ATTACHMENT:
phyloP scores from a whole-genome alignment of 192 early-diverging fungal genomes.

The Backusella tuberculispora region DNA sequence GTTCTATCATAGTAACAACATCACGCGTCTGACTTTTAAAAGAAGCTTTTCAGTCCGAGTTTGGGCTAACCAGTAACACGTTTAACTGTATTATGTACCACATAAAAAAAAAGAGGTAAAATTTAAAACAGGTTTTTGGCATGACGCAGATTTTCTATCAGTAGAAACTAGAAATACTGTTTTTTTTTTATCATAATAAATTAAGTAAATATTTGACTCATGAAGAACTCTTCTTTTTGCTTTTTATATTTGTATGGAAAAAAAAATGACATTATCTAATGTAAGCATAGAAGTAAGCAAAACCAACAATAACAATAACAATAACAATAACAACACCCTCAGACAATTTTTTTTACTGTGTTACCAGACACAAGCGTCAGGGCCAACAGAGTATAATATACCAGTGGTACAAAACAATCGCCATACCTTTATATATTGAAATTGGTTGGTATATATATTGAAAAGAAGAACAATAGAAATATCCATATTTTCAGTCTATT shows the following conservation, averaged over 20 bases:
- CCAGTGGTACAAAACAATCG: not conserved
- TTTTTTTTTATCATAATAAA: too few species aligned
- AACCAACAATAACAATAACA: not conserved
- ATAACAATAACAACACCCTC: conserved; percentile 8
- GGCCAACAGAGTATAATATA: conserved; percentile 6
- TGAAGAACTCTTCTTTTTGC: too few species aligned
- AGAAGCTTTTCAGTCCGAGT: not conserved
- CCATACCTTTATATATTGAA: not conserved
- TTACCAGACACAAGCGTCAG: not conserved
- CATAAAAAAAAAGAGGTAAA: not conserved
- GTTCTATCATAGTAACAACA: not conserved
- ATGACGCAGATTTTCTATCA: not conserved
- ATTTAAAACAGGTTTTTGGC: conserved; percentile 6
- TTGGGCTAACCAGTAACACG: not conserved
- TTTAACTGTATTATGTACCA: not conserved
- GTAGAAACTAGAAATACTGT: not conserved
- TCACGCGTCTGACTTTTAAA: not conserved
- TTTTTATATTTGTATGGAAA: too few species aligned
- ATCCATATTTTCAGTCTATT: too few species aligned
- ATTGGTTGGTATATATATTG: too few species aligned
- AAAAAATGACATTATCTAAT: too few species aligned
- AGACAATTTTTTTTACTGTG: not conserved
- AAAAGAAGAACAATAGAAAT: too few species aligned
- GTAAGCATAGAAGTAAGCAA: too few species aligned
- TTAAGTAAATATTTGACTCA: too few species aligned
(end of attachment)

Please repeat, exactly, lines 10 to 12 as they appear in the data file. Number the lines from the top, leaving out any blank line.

- CCATACCTTTATATATTGAA: not conserved
- TTACCAGACACAAGCGTCAG: not conserved
- CATAAAAAAAAAGAGGTAAA: not conserved